Environmental factors and parents’ health before conception have more influence on a child’s future than previously thought, a paper published last week in Science by researchers from the University of Adelaide has found.
The authors conclude that there is now overwhelming evidence that sperm and eggs carry more than just genes - they are also coded with genetic memories that can affect the health of an embryo.
This means that parents' bad habits, such as poor diet or drinking too much alcohol, could be passed on to their children, even if they are healthy during pregnancy or shortly before conceiving.
"Many things we do in the lead up to conceiving is having an impact on the future development of the child - from the age of the parents, to poor diet, obesity, smoking and many other factors, all of which influence environmental signals transmitted into the embryo," Sarah Robertson, an author of the paper and Director of the University of Adelaide’s Robinson Research Institute, said in a press release.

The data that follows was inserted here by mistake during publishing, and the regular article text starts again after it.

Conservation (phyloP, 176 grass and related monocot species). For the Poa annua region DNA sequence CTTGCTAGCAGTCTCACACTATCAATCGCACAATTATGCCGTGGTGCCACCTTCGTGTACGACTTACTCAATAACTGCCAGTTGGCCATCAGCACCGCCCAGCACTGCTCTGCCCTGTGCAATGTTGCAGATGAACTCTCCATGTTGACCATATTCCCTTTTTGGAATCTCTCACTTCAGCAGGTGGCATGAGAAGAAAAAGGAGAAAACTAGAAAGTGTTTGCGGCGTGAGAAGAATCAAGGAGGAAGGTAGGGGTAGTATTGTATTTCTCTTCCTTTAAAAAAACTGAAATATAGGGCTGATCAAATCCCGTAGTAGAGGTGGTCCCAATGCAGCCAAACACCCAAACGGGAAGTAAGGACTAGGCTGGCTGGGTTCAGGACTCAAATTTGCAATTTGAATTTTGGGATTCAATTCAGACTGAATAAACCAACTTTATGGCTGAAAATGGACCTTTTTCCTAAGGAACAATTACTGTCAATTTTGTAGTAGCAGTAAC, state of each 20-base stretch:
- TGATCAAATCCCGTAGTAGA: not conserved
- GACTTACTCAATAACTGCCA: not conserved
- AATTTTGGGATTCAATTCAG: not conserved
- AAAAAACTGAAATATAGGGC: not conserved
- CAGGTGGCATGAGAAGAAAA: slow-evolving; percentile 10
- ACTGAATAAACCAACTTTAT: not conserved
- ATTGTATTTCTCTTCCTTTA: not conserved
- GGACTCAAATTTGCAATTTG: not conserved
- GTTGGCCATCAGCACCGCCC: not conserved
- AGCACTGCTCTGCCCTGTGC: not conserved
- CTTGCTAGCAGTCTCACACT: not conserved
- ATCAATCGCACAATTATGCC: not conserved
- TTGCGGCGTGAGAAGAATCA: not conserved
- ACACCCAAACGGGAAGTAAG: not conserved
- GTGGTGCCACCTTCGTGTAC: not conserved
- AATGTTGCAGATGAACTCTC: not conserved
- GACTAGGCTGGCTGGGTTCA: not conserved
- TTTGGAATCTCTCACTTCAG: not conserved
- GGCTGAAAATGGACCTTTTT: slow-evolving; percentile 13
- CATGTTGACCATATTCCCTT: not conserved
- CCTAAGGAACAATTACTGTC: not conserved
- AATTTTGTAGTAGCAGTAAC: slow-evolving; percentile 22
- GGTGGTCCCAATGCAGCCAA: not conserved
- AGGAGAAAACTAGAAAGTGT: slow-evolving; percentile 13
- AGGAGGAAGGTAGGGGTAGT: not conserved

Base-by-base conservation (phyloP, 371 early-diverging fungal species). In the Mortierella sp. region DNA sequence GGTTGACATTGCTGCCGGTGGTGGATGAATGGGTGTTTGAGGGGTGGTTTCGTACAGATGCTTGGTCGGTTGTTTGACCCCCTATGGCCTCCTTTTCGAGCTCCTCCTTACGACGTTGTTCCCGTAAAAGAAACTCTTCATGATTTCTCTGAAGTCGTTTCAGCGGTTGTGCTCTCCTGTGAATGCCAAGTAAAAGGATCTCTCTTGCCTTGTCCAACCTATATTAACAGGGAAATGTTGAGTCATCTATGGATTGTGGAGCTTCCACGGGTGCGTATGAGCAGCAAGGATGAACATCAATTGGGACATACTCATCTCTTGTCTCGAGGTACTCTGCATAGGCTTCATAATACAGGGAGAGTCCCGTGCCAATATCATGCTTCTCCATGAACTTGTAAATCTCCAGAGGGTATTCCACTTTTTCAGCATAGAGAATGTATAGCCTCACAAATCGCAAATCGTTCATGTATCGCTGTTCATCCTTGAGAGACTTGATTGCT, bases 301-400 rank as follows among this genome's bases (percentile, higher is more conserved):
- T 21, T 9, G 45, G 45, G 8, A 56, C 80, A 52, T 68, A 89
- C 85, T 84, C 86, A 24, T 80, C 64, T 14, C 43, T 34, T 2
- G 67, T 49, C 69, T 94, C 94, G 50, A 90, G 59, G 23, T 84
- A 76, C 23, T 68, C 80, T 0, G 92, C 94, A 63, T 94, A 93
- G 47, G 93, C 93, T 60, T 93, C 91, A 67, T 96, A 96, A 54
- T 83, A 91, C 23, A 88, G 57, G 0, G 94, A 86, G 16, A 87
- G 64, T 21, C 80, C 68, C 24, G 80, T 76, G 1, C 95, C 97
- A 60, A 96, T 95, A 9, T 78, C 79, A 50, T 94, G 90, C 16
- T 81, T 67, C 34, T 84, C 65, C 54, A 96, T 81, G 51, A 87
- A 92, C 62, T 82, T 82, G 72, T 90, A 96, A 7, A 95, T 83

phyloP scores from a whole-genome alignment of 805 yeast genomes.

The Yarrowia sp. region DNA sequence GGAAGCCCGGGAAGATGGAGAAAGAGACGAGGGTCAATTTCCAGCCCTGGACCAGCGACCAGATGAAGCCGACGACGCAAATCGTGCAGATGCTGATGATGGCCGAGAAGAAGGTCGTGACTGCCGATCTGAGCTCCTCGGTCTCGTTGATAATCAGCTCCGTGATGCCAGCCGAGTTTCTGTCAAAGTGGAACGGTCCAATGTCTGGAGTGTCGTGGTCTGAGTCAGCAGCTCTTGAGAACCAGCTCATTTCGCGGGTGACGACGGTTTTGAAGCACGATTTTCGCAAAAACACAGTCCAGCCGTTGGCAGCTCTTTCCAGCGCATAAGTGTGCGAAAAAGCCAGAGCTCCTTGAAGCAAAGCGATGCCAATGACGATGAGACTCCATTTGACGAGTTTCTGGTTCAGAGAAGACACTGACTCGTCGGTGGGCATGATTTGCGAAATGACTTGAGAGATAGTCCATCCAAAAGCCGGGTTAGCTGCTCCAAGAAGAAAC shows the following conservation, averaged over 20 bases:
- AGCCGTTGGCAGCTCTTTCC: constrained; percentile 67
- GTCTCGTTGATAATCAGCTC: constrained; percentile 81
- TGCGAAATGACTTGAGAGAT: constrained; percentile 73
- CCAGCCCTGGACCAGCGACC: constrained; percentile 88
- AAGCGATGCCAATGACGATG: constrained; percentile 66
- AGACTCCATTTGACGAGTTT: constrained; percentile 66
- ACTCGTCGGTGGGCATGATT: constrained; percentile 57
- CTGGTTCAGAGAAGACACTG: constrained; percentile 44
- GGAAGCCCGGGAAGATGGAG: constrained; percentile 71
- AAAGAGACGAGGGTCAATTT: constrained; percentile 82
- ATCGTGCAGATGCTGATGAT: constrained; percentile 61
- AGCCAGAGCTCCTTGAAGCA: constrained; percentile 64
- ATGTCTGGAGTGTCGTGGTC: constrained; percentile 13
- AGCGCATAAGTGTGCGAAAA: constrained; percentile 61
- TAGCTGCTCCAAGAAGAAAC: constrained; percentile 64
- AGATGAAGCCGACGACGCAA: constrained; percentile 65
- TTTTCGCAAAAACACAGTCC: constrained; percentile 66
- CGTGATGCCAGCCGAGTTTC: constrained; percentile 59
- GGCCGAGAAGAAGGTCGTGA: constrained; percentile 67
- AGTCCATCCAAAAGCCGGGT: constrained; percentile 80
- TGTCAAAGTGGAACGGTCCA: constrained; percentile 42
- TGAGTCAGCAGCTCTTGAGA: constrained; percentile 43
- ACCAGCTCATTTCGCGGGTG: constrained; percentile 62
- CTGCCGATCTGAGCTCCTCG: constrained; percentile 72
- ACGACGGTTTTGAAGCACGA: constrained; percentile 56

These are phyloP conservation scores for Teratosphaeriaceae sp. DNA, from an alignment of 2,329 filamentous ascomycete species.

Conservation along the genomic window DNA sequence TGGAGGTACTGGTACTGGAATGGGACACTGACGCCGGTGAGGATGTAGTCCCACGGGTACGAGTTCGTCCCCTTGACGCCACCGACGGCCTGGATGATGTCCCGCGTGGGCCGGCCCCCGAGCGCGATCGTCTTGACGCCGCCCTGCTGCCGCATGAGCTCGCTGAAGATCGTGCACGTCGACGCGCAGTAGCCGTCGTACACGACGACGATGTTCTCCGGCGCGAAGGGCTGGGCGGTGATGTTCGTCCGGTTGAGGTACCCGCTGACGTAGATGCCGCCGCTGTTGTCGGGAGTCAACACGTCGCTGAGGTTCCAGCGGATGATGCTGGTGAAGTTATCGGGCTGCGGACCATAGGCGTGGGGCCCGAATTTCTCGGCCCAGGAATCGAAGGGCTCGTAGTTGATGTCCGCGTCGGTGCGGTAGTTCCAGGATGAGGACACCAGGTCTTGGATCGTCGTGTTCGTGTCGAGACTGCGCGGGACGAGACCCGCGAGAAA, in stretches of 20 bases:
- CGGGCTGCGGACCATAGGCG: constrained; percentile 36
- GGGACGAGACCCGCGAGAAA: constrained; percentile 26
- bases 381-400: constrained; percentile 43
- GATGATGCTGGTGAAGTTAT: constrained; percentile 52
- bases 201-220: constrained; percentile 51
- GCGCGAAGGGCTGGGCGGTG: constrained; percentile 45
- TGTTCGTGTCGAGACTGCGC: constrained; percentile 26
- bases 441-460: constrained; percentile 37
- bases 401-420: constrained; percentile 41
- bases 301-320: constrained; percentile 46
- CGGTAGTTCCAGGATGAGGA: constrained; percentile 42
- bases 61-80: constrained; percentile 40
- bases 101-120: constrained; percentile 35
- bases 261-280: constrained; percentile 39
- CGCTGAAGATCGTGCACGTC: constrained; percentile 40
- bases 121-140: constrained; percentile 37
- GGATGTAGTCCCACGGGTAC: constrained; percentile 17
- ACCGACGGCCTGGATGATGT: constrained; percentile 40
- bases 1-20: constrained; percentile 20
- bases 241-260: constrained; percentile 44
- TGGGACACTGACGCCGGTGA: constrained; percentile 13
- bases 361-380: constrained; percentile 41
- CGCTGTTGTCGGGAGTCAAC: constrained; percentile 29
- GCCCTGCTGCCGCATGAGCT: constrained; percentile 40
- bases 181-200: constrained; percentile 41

"People used to think that it didn't matter, because a child represented a new beginning, with a fresh start. The reality is, we can now say with great certainty that the child doesn't quite start from scratch - they already carry over a legacy of factors from their parents' experiences that can shape development in the fetus and after birth. Depending on the situation, we can give our children a burden before they've even started life."
Over the past decade, scientists have been investigating the way that these memories and habits can be passed on to offspring, through a process known as epigenetics. This refers to the ability of environmental factors to turn the expression of genes on or off, without actually changing the DNA or genetic code.
Now, the paper concludes, there is sufficient peer-reviewed research to claim that a baby’s health begins with parents long before conception.
Although, she stresses to Brad Crouch, from The Advertiser, genes are still the primary blueprint for a new child. “But this is at another level, it is the decoration of the gene, the icing on the cake if you like, a gift to offspring that gives them another layer of information about survival,” said Robertson.